Not in our name
will you wage endless war
there can be no more deaths
no more transfusions of blood for oil
Not in our name
will you invade countries
bomb civilians, kill more children
letting history take its course
over the graves of the nameless
Not in our name
will you erode the very freedoms
you have claimed to fight for
Not by our hands
will we supply weapons and funding
for the annihilation of families
on foreign soil
Not by our mouths
will we let fear silence us
Not by our hearts
will we allow whole peoples
or countries to be deemed
Not by our will
and Not in our name
We pledge resistance
We pledge alliance with those
who have come under attack
for voicing opposition to the war
or for their religion or ethnicity
We pledge to make common cause
with the people of the world
to bring about justice, freedom and peace
Another world is possible
and we pledge to make it real.
NION's first national day of protest on June 6 (surely you heard about it on the news?) was enormously creative and well-received, attracting crowds in the hundreds in some locations; reports of the events, wonderful reading, are posted on their website (www.notinourname.net). NION is planning a larger action in the fall.
Global Exchange, too, has announced plans for hundreds of peace events throughout the country the weekend before September 11 and on September 11 itself, to be tied together through a common name, purpose, website and media strategy (www.globalexchange.org). Peaceful Tomorrows, the group
composed of relatives of people who died in the attacks (www.peacefultomorrows.org), is going to be part of those events. They've issued a call to "honor the death of our loved ones by creating September 11, 2002 events that move us towards a future of peaceful tomorrows." This group is particularly powerful because they make it clear that it is possible to acknowledge the sacred reality of people's pain and still move forward. Speaking straight from the heart of the attack, they are saying yes, the damage was all too real; and no, we will not use it to cause similar pain. We choose not to.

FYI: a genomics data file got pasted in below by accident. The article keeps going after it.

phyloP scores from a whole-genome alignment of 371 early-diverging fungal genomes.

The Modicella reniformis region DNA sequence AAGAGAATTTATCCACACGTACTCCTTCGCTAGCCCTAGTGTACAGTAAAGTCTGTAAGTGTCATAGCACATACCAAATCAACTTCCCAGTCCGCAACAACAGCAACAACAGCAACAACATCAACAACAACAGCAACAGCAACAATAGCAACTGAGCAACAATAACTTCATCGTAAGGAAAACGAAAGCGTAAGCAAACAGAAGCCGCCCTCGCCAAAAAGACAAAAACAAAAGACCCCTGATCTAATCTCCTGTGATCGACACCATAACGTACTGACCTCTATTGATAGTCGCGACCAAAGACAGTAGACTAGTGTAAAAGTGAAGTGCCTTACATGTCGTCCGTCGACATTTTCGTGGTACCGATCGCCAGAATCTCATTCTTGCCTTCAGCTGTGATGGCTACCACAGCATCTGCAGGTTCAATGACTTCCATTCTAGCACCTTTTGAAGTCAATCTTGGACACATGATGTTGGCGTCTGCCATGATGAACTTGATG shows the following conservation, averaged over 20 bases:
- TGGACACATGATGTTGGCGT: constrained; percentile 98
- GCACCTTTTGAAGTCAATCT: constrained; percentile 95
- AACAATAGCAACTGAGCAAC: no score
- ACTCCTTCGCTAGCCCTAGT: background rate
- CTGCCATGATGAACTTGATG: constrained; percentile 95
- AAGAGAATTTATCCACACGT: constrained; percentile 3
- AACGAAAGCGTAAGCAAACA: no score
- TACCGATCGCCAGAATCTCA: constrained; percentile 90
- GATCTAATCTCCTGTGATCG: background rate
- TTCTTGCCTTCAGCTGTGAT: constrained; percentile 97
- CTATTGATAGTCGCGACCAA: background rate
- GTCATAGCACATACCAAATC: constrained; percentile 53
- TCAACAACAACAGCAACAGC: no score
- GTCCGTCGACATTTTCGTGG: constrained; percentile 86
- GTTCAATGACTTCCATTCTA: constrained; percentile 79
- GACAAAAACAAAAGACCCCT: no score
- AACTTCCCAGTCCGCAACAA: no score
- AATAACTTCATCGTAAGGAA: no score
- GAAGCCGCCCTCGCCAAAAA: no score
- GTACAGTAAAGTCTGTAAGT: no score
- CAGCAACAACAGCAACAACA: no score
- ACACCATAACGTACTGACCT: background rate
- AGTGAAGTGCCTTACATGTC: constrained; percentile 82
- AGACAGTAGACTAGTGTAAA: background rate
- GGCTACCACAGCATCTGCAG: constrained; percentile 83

On the rights front, Nat Hentoff has written in The Village Voice of another spontaneously arising movement, this one of citizens' groups that are getting their city councils to do what the Northampton, Massachusetts council did: pass a resolution to "defend the Bill of Rights" against threats by the USA Patriot Act and other orders of the administration. And writers like David Cogswell (www.davidcogswell.com) and Rebecca Knight in her regular column for BuzzFlash (www.buzzflash.com) are issuing calls for a return to our democratic ideals that would make the founding fathers proud. And should make our elected representatives bow their heads in shame for not saying it first.
The appearance of a nation apathetic and afraid is superficial. Sometime soon, something is bound to happen that will create a small open window to new thinking. Then, those looking for alternatives to fear and rage and a way to return to their own power will find there is one. When the numbers of like-minded people reach a critical mass and become self-aware, there will be a quantum shift. The circles within circles of autonomous groups aligned to a common purpose are expanding, and the ripples are beginning to overlap.
As we become immersed in creating this reality right in the midst of the oppressive and hopeless one that has been imposed, we find we are less afraid. It is sweet medicine for our isolation and fear and anger and frustration and feelings of helplessness.
I wonder when those still waiting to heal, waiting to speak, waiting for an alternative, will notice these thousands of lights, like fireflies in the dusk after a summer storm, and realize there is an alternative, and choose it.
Then, a veil will part.